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Palo Alto looks to become a 'dementia-friendly city'

Original post made on Mar 2, 2018

After living with a diagnosis of "mild cognitive impairment" for the past three years, Kitty Lynch has a few things she'd like people to know.

Read the full story here Web Link posted Friday, March 2, 2018, 12:00 AM

Comments (9)

Posted by dos quads
a resident of Santa Rita (Los Altos)
on Mar 2, 2018 at 9:04 am

With all due respect to the issue... geez, in't that headline just trolling for punchlines?!?

Posted by resident
a resident of Midtown
on Mar 2, 2018 at 9:48 am

@dos quads - you make it sound like dementia is a dirty word and people with that disease should be ashamed. I am sure that a large part of this project is bringing the issues out into the open so people with the disease and their families are not afraid to talk about it.

Posted by suggestion
a resident of Another Palo Alto neighborhood
on Mar 2, 2018 at 10:42 pm

Stop building stack and pack housing that only people with zero physical limitations can live in.

Make walkability mean you can walk safely and enjoyably (as opposed to whatever costs the most and makes driving unsafe and frustrating).

Posted by Joe
a resident of Another Palo Alto neighborhood
on Mar 4, 2018 at 1:08 pm

Dementia is not a "disease"--but an aging-related physical condition.

Dementia cannot be contracted from another person like the flu, or tuberculosis.

Posted by Steve Dabrowski
a resident of Duveneck/St. Francis
on Mar 4, 2018 at 4:09 pm

[Post removed.]

Posted by Wally
a resident of Crescent Park
on Mar 4, 2018 at 5:01 pm

[Post removed.]

Posted by Getting Grey
a resident of Charleston Gardens
on Mar 5, 2018 at 1:12 pm

As a long time resident of this fascinating city, I have had the unpleasant experience of spending a few years in a wheelchair trying to manouver around town. That was an eye opener on a personal level. For a city which prides itself in being green and at least a bronze medal in “city in which the most people bicycle to work”, our infrastructure for people with disabilities is abysmal.

I am now fully mobile and have been trying my best to help my gracefully aged father around town in his wheelchair. It fully understand the burden placed on the caregiver when people start to suffer dementia.

The distasteful reality is that most of us will suffer some degree of dementia in our lifetimes. Whether it js MCI, full blown Alzheimer’s, anything in the range of “age related Dementia”, or another sad and life draining disorder. Not addressing this issue in the community now is like not planning for your retirement. Given the level of stress some of us experience in our daily lives, it can often appear that we are already suffering. I hope that this event is broadcast and all the people in this city who can watch it do. If I had seen a discussion broadcast to my high school or earlier in my education, I think it would have helped me see the world from a more compassionate level.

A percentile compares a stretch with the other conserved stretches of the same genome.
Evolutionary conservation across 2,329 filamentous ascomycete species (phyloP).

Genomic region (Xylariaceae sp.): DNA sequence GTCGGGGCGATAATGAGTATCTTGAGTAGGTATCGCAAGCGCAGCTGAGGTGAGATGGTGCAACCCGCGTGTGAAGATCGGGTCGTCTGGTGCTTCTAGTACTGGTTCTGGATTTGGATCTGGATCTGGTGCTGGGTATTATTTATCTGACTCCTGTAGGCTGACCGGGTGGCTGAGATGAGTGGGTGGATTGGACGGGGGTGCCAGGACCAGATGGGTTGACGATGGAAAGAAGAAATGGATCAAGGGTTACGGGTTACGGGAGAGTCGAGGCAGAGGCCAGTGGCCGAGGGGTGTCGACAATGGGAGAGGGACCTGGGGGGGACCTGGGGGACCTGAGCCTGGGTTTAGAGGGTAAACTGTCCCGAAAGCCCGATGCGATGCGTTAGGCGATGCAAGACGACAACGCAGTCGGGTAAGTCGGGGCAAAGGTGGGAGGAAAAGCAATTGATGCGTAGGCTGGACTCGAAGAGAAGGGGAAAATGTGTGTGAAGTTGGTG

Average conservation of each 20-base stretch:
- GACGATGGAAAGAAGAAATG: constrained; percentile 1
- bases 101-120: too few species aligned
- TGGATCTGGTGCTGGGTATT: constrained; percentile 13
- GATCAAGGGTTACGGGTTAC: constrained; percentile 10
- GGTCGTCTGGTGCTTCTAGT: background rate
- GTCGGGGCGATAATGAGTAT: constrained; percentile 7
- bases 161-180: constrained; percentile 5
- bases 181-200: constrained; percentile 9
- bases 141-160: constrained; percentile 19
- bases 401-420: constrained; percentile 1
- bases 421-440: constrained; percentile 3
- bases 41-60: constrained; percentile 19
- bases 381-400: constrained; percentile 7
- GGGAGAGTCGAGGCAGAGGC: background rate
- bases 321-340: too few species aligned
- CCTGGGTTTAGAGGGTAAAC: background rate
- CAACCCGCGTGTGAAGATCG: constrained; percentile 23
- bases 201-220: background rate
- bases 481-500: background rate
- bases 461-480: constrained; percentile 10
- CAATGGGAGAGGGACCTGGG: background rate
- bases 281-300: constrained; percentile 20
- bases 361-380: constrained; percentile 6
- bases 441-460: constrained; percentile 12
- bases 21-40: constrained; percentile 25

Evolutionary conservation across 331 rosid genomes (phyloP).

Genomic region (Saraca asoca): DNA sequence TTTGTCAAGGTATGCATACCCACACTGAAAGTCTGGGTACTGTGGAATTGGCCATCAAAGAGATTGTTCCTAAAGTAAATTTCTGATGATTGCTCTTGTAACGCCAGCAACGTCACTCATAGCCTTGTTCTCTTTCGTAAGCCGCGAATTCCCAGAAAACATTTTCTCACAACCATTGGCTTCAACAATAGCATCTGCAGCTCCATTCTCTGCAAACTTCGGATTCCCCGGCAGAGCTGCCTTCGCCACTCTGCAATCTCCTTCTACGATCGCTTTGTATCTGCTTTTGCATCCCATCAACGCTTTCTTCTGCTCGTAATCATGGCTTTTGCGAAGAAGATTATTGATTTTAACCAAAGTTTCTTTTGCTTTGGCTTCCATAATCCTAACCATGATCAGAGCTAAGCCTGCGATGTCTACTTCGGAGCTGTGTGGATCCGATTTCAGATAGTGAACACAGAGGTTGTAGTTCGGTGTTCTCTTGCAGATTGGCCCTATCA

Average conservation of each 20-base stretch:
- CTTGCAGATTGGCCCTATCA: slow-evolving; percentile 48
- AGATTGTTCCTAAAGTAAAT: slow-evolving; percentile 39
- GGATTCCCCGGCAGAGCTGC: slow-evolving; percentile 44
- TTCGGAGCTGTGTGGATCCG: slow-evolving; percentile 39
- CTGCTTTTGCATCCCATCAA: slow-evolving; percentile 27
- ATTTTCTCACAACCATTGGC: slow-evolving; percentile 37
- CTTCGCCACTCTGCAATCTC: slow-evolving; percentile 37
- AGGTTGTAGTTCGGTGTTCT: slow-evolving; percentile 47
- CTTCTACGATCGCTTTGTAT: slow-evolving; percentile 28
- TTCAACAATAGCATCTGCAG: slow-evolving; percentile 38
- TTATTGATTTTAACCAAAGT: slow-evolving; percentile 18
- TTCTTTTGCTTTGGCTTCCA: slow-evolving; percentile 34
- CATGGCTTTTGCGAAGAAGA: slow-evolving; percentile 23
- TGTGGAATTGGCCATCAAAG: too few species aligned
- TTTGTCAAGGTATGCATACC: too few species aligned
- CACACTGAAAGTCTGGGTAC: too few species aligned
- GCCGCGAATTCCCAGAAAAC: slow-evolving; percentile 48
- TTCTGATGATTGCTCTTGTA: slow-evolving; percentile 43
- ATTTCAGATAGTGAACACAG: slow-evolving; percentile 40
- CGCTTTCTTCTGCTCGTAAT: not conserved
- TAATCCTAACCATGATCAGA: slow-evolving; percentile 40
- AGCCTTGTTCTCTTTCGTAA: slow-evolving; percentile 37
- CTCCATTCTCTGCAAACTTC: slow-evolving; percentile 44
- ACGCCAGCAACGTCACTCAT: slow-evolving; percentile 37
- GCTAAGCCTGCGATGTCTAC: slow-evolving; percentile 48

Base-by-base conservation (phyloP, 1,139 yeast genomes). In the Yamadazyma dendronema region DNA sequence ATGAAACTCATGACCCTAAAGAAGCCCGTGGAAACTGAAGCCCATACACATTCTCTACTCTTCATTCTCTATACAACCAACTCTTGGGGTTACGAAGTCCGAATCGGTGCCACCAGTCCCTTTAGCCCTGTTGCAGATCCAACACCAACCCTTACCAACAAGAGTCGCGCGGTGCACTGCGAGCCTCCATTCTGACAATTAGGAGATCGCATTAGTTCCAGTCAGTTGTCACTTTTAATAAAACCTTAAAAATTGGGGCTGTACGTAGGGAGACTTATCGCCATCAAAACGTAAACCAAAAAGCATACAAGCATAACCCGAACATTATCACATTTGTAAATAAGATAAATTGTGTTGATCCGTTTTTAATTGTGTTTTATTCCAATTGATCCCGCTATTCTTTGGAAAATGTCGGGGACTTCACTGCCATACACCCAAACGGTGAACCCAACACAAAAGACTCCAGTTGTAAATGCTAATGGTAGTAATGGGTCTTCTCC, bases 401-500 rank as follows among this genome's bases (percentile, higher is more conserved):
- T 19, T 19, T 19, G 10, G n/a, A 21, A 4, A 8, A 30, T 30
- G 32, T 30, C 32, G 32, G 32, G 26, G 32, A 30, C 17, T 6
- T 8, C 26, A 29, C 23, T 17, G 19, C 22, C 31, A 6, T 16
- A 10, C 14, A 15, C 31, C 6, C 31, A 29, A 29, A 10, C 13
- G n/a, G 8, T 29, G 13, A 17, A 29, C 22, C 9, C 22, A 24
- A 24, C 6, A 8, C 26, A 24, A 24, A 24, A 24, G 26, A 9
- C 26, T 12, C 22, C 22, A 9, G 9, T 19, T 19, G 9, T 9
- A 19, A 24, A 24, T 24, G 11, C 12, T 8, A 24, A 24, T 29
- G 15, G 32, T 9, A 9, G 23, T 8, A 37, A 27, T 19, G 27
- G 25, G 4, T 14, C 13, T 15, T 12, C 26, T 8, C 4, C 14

Not focusing purely on “what the city did wrong” is a good start and I hope my introduction did not convey the idea that this is something which can be solved through governmental action alone.

Our neighbors, relatives, friends, coworkers, and all the people we see around town are the community which we need to cherish and assist. Everybody has had a bad day, blamed someone else, perhaps had a serious dispute with someone in the community. As we age, many of those negative emotions or experiences seem childlike and immature. So today, I hope that I and everybody can approach members of the community in realization that there are often problems which we do not know about that influence the behavior of others. Giving people a pass without letting the world walk all over you is possible with a little effort. At the end of the day I would rather forgive and be forgiven than go to bed angry.

The reason I am bringing this to a personal level within the community and not simply addressing the interactions of health care professionals, their clients, and the support system provided by individual fees or a tax base; those directly impacted at all points, is because the best thing that can be done to help people with any cognitive or emotional issues is to simply be a nice person.

When someone takes up space on the sidewalk with a wheelchair, smile and hope that people would move over for you. When you drop your keys or wallet and someone in the community tracks you down, shouts if nearby, or anonymously returns the item be grateful for all the people who surround you. Whether those you know on a first name basis or those who are practically invisible, recognizing that we are a community above the level of a simple social contract for mutual protection is the first step towards improving your life and the outlook of all around you.

I applaud anyone brave enough to talk to strangers about their cognitive impairment while using the word dementia. What comes around goes around. Wouldn’t you rather it be a smile than the adult for of bullying and ostracizing which we all see to often.

Thanks for taking the time to read this. I hope you have a wonderful day and that others are better for having interacted with you in this community of ours.

Posted by You dun goofed
a resident of Barron Park
on Mar 6, 2018 at 9:13 am

[Post removed.]

Posted by OR
a resident of Barron Park
on Mar 13, 2018 at 11:10 pm

Exactly Getting Grey,

...and when someone burns down your mom's house and dad's caregiver's contractor tells mom that she absolutely needs to rebuild the house by him and no one else, please, please, Sergeant Nic, please community, building department, step up and investigate. Please California State Licensing Board, please investigate. Report financial fraud. Please Palo Alto Online, San Jose Mercury, do a story on elder financial fraud.

Web Link
Web Link

Thank you

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